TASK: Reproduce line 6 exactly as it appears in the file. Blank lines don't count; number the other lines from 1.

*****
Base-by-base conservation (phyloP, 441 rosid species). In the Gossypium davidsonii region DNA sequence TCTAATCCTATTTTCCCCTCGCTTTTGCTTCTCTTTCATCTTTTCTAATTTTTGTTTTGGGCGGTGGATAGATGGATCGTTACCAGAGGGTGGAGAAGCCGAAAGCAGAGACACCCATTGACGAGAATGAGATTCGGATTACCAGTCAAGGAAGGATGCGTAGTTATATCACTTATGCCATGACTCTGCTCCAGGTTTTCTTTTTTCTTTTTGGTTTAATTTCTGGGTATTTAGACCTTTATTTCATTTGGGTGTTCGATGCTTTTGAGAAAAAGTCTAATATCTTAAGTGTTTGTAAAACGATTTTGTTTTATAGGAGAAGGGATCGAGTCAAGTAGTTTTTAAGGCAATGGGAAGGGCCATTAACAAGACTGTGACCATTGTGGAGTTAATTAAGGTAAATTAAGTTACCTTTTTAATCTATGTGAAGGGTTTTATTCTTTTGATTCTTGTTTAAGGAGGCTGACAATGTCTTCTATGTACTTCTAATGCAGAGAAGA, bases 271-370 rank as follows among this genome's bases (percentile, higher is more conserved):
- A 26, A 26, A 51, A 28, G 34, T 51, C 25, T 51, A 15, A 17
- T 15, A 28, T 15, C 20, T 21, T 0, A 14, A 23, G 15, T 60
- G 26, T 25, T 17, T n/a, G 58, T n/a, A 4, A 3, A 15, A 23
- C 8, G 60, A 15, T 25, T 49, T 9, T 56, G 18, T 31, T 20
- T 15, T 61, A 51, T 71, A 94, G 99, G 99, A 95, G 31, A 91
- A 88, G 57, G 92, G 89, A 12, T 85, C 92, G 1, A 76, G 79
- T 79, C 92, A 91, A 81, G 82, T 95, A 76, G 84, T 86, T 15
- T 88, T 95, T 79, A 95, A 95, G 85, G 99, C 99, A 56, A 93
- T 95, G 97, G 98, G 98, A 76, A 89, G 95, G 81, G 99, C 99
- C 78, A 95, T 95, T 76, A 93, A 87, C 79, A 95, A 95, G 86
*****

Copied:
- T 15, T 61, A 51, T 71, A 94, G 99, G 99, A 95, G 31, A 91